A visit to the Season 5 set of “Rizzoli & Isles”

In Rizzoli & Isles by Cynth


When Rizzoli & Isles returns tonight for its fifth season on TNT, fans will be waiting to see how different things will be for Maura, Jane and the rest of their Boston-based crew. With the exit of showrunner Janet Tamaro and hiring of Jan Nash, the tragic death of star Lee Thompson Young, and cliffhanger of a Season 4 finale where Jane tells Maura she is pregnant, it’s a time for change both on-screen and off.

During a recent set visit, though, the cast and crew assured reporters that things really couldn’t be any better. Despite the fact that the first two episodes deal with the heavy subject of Detective Frost’s fictional passing to match the real life loss, the eulogies delivered on screen and feelings felt by all who knew Lee are part of a touching well-played send-off.

“It’s a reflection of the entire company’s commitment to honoring Lee and his memory and it turned out exactly the way we hoped it would,” Jan Nash said of the second episode. Angie Harmon praised the out showrunner for coming on at a time where the cast was grieving, and also asked for input on the dialogue about Frost in the actual show.


“[She asked] like ‘What do you want me to say in the eulogy?’ Things like that and I would call her back and say,’It needs to be more, it needs to be about this and this and this, and we’re talking about Frost, but we’re talking about Lee—because he was my closest friend here, so to have that collaboration on something that is as devastating as that… to have Jan be able to come in and take that subject matter, that was first. That’s a tough thing. She didn’t know him, she wasn’t here—all that. To be able to go through that and move it through with each one of our characters it’s not just about two characters anymore.”

Jan has worked on several procedural crime series, including Without a Trace, Unforgettable and the Sarah Shahi USA series Fairly Legal, so she said Rizzoli & Isles is “in her wheelhouse.”

“It’s a genre of TV that I’ve very much enjoyed writing for and do in fact think when they’re really good are very satisfying to watch,” Jan said.

Jan, whose first job in television was producing and writing for Ellen in 1996, said she wasn’t aware of the Rizzles lesbian fanbase of the show until she was hired on.

“I had heard about the Rizzles when I went through my meetings,” she said. “I see why people see [the subtext]. I totally see why people see it. There are these two incredible actors who also happen to be really beautiful who have incredible chemistry and a really compelling friendship on screen. I totally see it.”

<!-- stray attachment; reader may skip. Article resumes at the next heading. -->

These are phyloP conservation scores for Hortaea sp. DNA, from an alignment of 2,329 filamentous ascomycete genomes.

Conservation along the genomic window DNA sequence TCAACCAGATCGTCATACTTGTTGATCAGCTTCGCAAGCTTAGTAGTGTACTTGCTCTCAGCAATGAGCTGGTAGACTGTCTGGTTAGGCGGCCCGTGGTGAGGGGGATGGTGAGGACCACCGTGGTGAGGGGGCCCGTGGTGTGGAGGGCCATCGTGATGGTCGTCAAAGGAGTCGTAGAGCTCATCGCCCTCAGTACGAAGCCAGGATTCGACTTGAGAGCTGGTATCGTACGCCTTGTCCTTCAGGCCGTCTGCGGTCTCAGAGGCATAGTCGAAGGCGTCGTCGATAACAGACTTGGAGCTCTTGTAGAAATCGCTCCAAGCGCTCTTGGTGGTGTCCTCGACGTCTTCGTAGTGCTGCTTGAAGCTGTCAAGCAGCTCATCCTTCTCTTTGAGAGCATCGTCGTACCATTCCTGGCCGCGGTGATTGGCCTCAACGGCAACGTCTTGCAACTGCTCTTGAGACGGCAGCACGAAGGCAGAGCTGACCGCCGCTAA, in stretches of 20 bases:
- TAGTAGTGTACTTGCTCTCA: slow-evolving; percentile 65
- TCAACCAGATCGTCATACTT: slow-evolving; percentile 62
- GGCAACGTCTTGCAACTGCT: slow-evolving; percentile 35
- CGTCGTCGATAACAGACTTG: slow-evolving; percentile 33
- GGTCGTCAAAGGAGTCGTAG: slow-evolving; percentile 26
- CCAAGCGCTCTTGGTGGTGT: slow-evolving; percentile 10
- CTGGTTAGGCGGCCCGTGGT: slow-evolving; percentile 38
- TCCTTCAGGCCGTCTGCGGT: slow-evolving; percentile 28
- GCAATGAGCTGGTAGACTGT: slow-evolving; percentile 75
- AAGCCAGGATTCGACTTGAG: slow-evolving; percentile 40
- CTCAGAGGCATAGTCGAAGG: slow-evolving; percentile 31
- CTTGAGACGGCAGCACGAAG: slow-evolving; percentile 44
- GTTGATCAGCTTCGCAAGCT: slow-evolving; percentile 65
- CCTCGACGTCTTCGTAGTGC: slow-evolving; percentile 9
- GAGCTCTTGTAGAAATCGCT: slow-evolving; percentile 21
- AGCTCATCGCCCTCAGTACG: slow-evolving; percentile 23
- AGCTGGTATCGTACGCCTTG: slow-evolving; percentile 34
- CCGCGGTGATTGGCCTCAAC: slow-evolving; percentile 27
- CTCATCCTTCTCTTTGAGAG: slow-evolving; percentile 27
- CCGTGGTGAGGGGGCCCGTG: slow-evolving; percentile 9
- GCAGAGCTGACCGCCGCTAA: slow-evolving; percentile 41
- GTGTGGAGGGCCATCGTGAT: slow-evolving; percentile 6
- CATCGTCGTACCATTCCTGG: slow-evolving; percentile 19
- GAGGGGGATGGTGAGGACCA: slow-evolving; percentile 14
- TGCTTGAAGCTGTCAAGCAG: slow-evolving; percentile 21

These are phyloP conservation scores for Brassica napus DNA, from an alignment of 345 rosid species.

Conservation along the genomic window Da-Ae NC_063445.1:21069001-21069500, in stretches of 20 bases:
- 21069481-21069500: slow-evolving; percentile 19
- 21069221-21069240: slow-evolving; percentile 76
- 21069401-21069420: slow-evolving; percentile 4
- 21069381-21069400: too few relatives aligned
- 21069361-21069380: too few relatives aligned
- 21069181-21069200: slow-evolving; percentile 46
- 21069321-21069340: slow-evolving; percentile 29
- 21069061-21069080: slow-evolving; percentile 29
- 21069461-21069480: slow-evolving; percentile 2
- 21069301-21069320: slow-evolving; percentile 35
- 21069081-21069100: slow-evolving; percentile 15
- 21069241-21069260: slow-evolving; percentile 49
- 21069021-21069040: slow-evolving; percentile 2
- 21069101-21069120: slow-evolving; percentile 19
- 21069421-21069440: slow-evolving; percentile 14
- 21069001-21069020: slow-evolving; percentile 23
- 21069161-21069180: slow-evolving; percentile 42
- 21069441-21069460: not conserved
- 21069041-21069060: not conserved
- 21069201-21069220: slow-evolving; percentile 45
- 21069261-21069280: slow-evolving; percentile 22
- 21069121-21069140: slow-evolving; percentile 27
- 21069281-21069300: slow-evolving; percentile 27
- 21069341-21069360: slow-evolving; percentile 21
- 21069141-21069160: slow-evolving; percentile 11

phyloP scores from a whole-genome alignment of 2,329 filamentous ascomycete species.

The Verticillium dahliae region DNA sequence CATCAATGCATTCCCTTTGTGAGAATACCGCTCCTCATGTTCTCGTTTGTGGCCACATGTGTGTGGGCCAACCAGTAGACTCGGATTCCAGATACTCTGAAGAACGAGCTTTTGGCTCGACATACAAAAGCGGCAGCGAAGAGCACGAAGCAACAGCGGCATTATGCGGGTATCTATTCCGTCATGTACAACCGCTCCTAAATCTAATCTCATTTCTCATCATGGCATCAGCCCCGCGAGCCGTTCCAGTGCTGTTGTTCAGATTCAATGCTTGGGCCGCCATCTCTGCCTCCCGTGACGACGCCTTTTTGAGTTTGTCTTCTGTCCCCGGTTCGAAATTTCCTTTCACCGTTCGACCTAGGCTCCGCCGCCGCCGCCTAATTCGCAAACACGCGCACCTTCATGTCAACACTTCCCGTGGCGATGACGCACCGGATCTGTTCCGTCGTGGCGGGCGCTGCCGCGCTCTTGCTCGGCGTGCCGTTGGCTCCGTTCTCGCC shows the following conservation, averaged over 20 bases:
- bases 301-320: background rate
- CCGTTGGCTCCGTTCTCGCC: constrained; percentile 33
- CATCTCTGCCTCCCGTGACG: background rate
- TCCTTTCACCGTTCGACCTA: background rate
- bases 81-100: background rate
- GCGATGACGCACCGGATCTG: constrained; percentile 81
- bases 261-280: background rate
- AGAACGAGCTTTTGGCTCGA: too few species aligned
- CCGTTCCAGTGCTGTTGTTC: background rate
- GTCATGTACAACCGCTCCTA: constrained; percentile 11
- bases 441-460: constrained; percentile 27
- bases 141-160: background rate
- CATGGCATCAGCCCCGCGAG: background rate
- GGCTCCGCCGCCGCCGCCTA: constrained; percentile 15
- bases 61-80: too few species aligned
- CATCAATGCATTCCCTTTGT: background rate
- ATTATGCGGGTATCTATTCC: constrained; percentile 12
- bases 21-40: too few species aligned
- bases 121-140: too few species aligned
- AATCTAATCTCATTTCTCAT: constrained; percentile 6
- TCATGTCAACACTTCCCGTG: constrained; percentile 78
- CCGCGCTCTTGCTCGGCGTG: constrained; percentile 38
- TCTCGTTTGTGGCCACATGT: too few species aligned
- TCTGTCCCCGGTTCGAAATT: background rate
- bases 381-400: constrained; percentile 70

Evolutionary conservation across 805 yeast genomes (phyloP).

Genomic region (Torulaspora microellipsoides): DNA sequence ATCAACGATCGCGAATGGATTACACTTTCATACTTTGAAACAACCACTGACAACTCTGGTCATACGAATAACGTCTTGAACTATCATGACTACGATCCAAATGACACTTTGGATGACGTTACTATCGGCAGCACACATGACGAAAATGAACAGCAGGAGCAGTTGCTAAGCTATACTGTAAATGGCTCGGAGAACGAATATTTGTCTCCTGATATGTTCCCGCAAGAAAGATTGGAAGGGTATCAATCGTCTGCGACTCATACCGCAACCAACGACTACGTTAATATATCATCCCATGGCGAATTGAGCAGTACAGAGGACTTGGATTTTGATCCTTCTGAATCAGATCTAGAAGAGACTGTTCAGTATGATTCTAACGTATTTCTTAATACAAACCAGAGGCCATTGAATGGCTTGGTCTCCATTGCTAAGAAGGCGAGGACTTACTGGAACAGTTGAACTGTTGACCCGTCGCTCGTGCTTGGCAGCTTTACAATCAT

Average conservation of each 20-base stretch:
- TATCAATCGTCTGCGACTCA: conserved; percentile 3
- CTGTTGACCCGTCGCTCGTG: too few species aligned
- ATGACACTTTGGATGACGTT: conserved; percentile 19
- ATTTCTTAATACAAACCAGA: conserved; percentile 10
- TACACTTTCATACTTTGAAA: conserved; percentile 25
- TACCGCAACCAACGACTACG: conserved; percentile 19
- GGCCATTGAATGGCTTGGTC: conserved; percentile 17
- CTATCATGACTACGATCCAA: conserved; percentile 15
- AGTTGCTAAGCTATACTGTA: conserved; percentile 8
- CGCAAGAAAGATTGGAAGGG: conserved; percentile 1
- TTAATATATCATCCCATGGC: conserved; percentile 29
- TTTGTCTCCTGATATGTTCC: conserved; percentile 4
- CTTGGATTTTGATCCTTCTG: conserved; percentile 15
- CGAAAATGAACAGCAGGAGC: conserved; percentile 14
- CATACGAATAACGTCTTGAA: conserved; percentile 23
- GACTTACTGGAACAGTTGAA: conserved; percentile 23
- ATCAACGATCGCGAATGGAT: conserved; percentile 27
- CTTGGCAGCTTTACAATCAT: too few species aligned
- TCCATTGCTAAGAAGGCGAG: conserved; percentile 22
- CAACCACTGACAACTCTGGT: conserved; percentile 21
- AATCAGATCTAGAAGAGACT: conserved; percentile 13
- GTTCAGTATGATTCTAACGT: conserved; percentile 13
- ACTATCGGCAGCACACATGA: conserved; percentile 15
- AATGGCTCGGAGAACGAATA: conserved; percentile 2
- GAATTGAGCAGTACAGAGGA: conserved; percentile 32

But fans who are hoping for anything more than friendship to unfold on screen are going to be severely disappointed. Even under the helm of a lesbian showrunner, Jane and Maura are best friends who date men. Jane’s possible pregnancy from the Season 4 finale becomes a reality in Season 5, where Maura is the only one who knows and is thrilled about it, too.

“I think [Maura’s] really excited about everything from all the gadgets you can get and reading you can do and information you can gather,” said Sasha Alexander. “Pregnancy statistics and stuff about the baby—I think she’s definitely more into that than Jane. Jane’s just kind of riding along, so yeah she’s just there. She’s a truly supportive friend and in this situation, we don’t know Casey’s situation in terms of being with her or not but presently with her.”



A visit to the Season 5 set of “Rizzoli & Isles”



Jane’s baby’s father, Casey Jones (Chris Vance), is not involved in the pregnancy. Angie joked that she can’t keep an on-screen love interest because she loses all of the actors to their own shows.

“We all know Chris is doing well as The Transporter—it’s become sort of a thing: If you’re a struggling actor, why don’t you come on Rizzoli & Isles? Give ole’ Jane a kiss and you’ll get your own shows. It’ll be amazing!’” Angie joked. “Who’s next? Who needs their own show? Come to Mama!”

But Jane decides to keep the baby, despite being “terrified.”

“She doesn’t want her mom to know, she doesn’t want work to know,” Angie said. “It kind of just becomes a bit of Jane growing up, becoming an adult and once she’s made that decision, she just blossoms and is like ‘OK, this is what I’m going to do.’”

While Maura is helping Jane prepare herself for a new addition, she’s also finding a new love interest.


“Maura does meet someone, someone different from Eric Winter and all I can tell you is he’s a total smarty pants in the right way,” Sasha said. “So that’s a really fun relationship that is happening now so I’m not really sure how it’s going to end or not end, or where it’s going—I haven’t been told. It’s just nice to see that there’s somebody possibly not a killer.”

Jan Nash said she hopes lesbian fans won’t be too put off by the new romances and pregnancy storyline, as she sees it as a natural progression for two female best friends.